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May 09, 2012
How to structure templated classes
I have a templated class that has many (static) inner classes which also 
use the template parameter. e.g.
import std.stdio;

class Test(T) {
  static class Inner1 : Test {
	T h;
  }
  static class Inner2 : Test {
	T h;
  }
}

unittest {
  alias Test!(string) StringTest;
  alias Test!(int) IntTest;

  auto t1 = new StringTest.Inner1();
  auto t2 = new StringTest.Inner1();
  auto t3 = new IntTest.Inner2();
  auto t4 = new IntTest.Inner2();
}

int main(string[] args) {
  return 0;
}

in my real case there are a lot more inner classes (which acutally 
implement the interface defined by the surrounding class).

this is very convenient, because i can create all of the inner classes 
for one type just with an alias. thats what templates are for.

the problem is, i want to pull out the inner classes so that my module 
gets smaller, but then i have to make several aliases to get the desired 
template instances e.g. i would create a module:
class Innert1(T) : Test!(T) {
  T h;
}

and an alias for that like: alias Innert1!(string) StringInner1;

that is very repetitive when i have many of those inner classes.

So the question now is. Is there a way to split the big module in 
several smaller ones, and at the same time keep the possibility to let 
the "template magic" do its work?

thanks in advance

christian
May 09, 2012
Re: How to structure templated classes
On 2012-05-09 22:21, Christian Köstlin wrote:
> I have a templated class that has many (static) inner classes which also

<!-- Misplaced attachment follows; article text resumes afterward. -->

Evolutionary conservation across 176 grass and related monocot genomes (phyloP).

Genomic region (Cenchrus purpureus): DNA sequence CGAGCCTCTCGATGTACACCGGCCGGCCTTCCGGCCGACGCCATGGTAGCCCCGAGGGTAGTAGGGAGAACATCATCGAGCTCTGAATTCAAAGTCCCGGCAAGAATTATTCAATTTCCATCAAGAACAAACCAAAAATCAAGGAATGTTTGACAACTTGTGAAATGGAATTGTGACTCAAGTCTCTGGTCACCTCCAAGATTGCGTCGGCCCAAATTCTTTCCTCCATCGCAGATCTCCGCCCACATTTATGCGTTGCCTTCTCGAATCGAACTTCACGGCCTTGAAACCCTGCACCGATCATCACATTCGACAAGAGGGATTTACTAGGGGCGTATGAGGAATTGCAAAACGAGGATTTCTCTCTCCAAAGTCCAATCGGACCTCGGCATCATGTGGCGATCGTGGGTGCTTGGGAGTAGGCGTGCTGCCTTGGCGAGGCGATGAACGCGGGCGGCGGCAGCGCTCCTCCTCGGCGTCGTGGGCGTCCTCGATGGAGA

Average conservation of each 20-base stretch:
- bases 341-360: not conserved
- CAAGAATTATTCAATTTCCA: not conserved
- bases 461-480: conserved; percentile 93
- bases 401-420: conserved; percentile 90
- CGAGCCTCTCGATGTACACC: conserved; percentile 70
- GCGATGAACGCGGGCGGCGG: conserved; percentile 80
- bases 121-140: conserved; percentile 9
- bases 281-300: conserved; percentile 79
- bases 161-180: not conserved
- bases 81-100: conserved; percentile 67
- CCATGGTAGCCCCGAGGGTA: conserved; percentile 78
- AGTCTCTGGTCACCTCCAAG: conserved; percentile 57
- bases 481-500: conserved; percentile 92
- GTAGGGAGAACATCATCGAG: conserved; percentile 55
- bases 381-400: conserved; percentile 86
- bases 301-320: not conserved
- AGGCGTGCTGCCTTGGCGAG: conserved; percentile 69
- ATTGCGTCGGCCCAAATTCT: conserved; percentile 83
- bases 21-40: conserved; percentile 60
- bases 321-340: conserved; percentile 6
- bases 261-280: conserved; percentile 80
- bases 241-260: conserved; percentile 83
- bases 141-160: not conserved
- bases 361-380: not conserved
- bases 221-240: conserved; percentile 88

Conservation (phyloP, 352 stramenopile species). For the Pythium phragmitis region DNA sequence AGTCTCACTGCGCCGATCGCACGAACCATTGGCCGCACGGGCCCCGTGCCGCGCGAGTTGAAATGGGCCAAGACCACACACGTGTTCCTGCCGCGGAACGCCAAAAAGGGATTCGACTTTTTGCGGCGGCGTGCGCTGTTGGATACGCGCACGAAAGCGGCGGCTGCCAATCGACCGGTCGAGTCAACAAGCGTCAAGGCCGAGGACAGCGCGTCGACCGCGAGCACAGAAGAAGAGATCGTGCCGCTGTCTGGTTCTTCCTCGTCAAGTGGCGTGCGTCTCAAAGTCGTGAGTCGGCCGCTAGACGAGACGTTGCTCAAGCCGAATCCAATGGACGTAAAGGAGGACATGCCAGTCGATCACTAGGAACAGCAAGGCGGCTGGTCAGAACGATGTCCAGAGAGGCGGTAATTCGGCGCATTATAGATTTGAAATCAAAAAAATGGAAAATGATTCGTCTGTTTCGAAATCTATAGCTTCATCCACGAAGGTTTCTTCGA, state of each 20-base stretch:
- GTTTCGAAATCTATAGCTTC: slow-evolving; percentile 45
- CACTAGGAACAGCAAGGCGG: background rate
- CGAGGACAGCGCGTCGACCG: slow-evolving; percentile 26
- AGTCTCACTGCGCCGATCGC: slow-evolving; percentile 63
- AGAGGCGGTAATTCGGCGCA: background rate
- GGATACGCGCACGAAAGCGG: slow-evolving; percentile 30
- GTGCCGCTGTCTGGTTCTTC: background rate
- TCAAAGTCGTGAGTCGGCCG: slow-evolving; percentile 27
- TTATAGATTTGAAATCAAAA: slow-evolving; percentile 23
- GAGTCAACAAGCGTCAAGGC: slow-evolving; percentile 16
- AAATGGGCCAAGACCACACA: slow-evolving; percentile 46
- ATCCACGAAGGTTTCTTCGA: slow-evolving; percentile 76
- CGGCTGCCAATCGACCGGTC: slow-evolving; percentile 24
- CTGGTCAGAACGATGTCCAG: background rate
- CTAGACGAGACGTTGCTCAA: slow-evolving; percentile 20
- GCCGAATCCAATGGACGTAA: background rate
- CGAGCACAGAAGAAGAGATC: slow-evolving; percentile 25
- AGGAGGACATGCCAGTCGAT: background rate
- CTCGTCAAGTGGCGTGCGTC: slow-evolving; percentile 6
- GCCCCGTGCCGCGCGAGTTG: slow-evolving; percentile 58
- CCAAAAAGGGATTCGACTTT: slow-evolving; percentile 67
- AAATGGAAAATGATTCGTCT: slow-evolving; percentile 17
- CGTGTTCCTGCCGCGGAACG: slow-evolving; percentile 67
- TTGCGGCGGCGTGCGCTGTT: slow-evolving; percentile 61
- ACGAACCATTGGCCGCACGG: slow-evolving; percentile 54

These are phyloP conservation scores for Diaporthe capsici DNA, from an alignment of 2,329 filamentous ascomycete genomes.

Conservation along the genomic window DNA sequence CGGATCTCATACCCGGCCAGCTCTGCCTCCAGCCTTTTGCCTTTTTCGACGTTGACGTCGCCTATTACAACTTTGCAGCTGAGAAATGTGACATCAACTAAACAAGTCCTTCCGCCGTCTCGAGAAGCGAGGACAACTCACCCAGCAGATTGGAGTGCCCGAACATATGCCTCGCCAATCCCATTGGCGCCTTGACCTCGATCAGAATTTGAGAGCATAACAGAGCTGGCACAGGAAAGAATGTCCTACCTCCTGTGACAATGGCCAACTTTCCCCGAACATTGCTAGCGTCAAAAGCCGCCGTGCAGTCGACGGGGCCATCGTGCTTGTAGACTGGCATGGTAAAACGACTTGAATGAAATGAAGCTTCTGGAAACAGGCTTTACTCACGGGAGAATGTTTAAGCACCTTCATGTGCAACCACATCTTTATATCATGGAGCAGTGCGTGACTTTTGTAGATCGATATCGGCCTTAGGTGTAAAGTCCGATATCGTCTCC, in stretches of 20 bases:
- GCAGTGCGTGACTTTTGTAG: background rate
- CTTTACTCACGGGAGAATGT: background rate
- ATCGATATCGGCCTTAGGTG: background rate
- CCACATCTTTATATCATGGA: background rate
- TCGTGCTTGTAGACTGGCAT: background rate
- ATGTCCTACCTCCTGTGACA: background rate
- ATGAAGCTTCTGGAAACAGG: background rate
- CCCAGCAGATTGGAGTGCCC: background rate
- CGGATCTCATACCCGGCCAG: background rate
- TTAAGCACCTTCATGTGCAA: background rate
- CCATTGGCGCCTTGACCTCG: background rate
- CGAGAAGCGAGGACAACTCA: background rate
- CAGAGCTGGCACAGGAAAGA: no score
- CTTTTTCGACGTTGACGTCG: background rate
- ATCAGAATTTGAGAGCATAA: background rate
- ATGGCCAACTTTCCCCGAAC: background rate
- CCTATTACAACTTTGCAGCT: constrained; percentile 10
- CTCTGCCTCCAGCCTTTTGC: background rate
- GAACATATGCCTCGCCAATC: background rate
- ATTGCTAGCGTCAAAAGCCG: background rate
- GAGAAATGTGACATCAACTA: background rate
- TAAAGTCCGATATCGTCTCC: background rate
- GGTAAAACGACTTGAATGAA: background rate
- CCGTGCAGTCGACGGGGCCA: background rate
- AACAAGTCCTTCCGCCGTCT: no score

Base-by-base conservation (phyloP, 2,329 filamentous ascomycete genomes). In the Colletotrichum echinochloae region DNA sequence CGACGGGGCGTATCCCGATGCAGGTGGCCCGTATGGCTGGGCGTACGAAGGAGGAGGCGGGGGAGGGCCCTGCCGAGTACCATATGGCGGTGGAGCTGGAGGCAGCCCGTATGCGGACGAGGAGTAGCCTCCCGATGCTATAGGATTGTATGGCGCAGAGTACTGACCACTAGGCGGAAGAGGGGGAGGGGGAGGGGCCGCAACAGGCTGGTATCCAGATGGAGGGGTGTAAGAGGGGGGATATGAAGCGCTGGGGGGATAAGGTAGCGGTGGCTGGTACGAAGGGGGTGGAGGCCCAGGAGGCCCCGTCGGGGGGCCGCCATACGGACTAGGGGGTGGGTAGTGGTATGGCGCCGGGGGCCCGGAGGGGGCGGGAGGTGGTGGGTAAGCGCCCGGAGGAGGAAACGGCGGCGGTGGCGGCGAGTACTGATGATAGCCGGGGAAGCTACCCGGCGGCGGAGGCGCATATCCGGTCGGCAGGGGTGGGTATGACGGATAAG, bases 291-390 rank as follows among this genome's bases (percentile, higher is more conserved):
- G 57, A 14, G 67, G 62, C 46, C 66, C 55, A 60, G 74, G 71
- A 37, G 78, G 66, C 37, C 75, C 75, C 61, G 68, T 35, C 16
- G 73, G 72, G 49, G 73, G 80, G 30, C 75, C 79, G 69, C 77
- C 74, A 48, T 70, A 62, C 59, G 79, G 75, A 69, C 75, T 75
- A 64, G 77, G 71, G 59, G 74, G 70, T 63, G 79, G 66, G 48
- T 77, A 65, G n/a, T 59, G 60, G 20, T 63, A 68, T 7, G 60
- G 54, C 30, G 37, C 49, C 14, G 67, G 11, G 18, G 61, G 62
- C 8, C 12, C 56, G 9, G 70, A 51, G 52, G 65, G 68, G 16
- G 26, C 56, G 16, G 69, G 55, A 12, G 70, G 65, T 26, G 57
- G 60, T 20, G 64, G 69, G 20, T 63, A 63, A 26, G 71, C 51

> use the template parameter. e.g.
> import std.stdio;
>
> class Test(T) {
> static class Inner1 : Test {
> T h;
> }
> static class Inner2 : Test {
> T h;
> }
> }
>
> unittest {
> alias Test!(string) StringTest;
> alias Test!(int) IntTest;
>
> auto t1 = new StringTest.Inner1();
> auto t2 = new StringTest.Inner1();
> auto t3 = new IntTest.Inner2();
> auto t4 = new IntTest.Inner2();
> }
>
> int main(string[] args) {
> return 0;
> }
>
> in my real case there are a lot more inner classes (which acutally
> implement the interface defined by the surrounding class).
>
> this is very convenient, because i can create all of the inner classes
> for one type just with an alias. thats what templates are for.
>
> the problem is, i want to pull out the inner classes so that my module
> gets smaller, but then i have to make several aliases to get the desired
> template instances e.g. i would create a module:
> class Innert1(T) : Test!(T) {
> T h;
> }
>
> and an alias for that like: alias Innert1!(string) StringInner1;
>
> that is very repetitive when i have many of those inner classes.
>
> So the question now is. Is there a way to split the big module in
> several smaller ones, and at the same time keep the possibility to let
> the "template magic" do its work?
>
> thanks in advance
>
> christian

Perhaps you can use template mixins (untested).

class Test (T)
{
    mixin InnerClasses!(T);
}

template InnerClasses (T)
{
    static class Inner1 : Test!(T) {}
    // ... and so on
}



-- 
/Jacob Carlborg
May 10, 2012
Re: How to structure templated classes